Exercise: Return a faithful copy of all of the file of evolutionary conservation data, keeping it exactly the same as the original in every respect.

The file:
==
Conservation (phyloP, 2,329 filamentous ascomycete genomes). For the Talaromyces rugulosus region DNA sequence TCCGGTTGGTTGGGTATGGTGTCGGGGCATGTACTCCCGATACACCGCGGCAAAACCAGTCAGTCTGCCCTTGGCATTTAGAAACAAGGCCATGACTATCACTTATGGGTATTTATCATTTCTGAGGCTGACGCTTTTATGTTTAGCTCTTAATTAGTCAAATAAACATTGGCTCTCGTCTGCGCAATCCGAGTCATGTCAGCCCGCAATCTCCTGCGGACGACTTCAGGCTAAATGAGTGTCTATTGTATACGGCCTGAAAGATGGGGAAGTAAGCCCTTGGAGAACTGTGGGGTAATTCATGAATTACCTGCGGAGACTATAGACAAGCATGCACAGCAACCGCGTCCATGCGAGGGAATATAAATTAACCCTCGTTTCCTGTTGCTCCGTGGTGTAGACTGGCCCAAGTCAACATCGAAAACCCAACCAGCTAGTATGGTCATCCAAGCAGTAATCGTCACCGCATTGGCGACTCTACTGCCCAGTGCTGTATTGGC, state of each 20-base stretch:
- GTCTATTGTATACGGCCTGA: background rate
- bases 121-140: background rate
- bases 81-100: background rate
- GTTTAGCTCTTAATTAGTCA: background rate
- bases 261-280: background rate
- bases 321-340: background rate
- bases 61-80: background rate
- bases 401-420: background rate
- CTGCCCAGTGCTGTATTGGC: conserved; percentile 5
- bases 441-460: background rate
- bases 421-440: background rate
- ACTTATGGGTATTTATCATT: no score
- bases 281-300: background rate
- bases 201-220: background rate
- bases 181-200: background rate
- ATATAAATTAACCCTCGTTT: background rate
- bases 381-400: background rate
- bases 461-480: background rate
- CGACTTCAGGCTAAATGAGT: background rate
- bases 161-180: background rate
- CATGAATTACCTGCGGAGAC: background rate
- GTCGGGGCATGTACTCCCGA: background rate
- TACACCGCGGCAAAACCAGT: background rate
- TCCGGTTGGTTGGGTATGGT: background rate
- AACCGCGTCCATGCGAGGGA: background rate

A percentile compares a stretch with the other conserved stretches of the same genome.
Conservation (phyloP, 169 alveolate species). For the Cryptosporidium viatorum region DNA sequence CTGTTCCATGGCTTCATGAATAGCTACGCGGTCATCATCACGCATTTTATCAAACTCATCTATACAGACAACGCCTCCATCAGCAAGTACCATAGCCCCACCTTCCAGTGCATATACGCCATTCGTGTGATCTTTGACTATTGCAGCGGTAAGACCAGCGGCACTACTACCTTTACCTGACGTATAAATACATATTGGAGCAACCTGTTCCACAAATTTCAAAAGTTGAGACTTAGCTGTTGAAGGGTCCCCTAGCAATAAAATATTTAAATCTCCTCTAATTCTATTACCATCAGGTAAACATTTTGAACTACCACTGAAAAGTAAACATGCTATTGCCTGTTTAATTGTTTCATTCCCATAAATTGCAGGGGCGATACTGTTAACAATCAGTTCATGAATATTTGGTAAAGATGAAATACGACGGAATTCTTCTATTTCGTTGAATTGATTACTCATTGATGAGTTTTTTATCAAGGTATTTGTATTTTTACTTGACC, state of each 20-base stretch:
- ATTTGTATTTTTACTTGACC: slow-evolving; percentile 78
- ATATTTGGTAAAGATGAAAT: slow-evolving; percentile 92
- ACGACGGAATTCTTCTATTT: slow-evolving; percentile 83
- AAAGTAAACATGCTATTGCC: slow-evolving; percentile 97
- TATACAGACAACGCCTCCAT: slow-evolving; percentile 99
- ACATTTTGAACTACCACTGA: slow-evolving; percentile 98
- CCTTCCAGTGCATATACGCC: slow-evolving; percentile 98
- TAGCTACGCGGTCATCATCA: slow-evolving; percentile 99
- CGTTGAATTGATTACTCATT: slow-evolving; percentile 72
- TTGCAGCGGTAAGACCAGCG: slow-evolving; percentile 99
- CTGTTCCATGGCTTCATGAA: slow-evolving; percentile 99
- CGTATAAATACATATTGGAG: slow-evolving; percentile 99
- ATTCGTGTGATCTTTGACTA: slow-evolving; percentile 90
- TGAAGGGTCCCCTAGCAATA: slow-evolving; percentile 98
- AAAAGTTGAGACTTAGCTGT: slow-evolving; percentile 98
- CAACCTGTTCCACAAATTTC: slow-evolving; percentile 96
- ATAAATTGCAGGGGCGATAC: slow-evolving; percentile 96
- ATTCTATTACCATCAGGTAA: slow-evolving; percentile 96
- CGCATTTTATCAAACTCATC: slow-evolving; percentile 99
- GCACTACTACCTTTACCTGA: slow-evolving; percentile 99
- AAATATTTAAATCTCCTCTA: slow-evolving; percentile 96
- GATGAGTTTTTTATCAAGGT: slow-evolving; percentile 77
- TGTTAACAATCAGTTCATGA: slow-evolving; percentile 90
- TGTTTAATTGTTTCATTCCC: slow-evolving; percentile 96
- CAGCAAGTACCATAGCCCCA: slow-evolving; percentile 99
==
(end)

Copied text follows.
Conservation (phyloP, 2,329 filamentous ascomycete genomes). For the Talaromyces rugulosus region DNA sequence TCCGGTTGGTTGGGTATGGTGTCGGGGCATGTACTCCCGATACACCGCGGCAAAACCAGTCAGTCTGCCCTTGGCATTTAGAAACAAGGCCATGACTATCACTTATGGGTATTTATCATTTCTGAGGCTGACGCTTTTATGTTTAGCTCTTAATTAGTCAAATAAACATTGGCTCTCGTCTGCGCAATCCGAGTCATGTCAGCCCGCAATCTCCTGCGGACGACTTCAGGCTAAATGAGTGTCTATTGTATACGGCCTGAAAGATGGGGAAGTAAGCCCTTGGAGAACTGTGGGGTAATTCATGAATTACCTGCGGAGACTATAGACAAGCATGCACAGCAACCGCGTCCATGCGAGGGAATATAAATTAACCCTCGTTTCCTGTTGCTCCGTGGTGTAGACTGGCCCAAGTCAACATCGAAAACCCAACCAGCTAGTATGGTCATCCAAGCAGTAATCGTCACCGCATTGGCGACTCTACTGCCCAGTGCTGTATTGGC, state of each 20-base stretch:
- GTCTATTGTATACGGCCTGA: background rate
- bases 121-140: background rate
- bases 81-100: background rate
- GTTTAGCTCTTAATTAGTCA: background rate
- bases 261-280: background rate
- bases 321-340: background rate
- bases 61-80: background rate
- bases 401-420: background rate
- CTGCCCAGTGCTGTATTGGC: conserved; percentile 5
- bases 441-460: background rate
- bases 421-440: background rate
- ACTTATGGGTATTTATCATT: no score
- bases 281-300: background rate
- bases 201-220: background rate
- bases 181-200: background rate
- ATATAAATTAACCCTCGTTT: background rate
- bases 381-400: background rate
- bases 461-480: background rate
- CGACTTCAGGCTAAATGAGT: background rate
- bases 161-180: background rate
- CATGAATTACCTGCGGAGAC: background rate
- GTCGGGGCATGTACTCCCGA: background rate
- TACACCGCGGCAAAACCAGT: background rate
- TCCGGTTGGTTGGGTATGGT: background rate
- AACCGCGTCCATGCGAGGGA: background rate

A percentile compares a stretch with the other conserved stretches of the same genome.
Conservation (phyloP, 169 alveolate species). For the Cryptosporidium viatorum region DNA sequence CTGTTCCATGGCTTCATGAATAGCTACGCGGTCATCATCACGCATTTTATCAAACTCATCTATACAGACAACGCCTCCATCAGCAAGTACCATAGCCCCACCTTCCAGTGCATATACGCCATTCGTGTGATCTTTGACTATTGCAGCGGTAAGACCAGCGGCACTACTACCTTTACCTGACGTATAAATACATATTGGAGCAACCTGTTCCACAAATTTCAAAAGTTGAGACTTAGCTGTTGAAGGGTCCCCTAGCAATAAAATATTTAAATCTCCTCTAATTCTATTACCATCAGGTAAACATTTTGAACTACCACTGAAAAGTAAACATGCTATTGCCTGTTTAATTGTTTCATTCCCATAAATTGCAGGGGCGATACTGTTAACAATCAGTTCATGAATATTTGGTAAAGATGAAATACGACGGAATTCTTCTATTTCGTTGAATTGATTACTCATTGATGAGTTTTTTATCAAGGTATTTGTATTTTTACTTGACC, state of each 20-base stretch:
- ATTTGTATTTTTACTTGACC: slow-evolving; percentile 78
- ATATTTGGTAAAGATGAAAT: slow-evolving; percentile 92
- ACGACGGAATTCTTCTATTT: slow-evolving; percentile 83
- AAAGTAAACATGCTATTGCC: slow-evolving; percentile 97
- TATACAGACAACGCCTCCAT: slow-evolving; percentile 99
- ACATTTTGAACTACCACTGA: slow-evolving; percentile 98
- CCTTCCAGTGCATATACGCC: slow-evolving; percentile 98
- TAGCTACGCGGTCATCATCA: slow-evolving; percentile 99
- CGTTGAATTGATTACTCATT: slow-evolving; percentile 72
- TTGCAGCGGTAAGACCAGCG: slow-evolving; percentile 99
- CTGTTCCATGGCTTCATGAA: slow-evolving; percentile 99
- CGTATAAATACATATTGGAG: slow-evolving; percentile 99
- ATTCGTGTGATCTTTGACTA: slow-evolving; percentile 90
- TGAAGGGTCCCCTAGCAATA: slow-evolving; percentile 98
- AAAAGTTGAGACTTAGCTGT: slow-evolving; percentile 98
- CAACCTGTTCCACAAATTTC: slow-evolving; percentile 96
- ATAAATTGCAGGGGCGATAC: slow-evolving; percentile 96
- ATTCTATTACCATCAGGTAA: slow-evolving; percentile 96
- CGCATTTTATCAAACTCATC: slow-evolving; percentile 99
- GCACTACTACCTTTACCTGA: slow-evolving; percentile 99
- AAATATTTAAATCTCCTCTA: slow-evolving; percentile 96
- GATGAGTTTTTTATCAAGGT: slow-evolving; percentile 77
- TGTTAACAATCAGTTCATGA: slow-evolving; percentile 90
- TGTTTAATTGTTTCATTCCC: slow-evolving; percentile 96
- CAGCAAGTACCATAGCCCCA: slow-evolving; percentile 99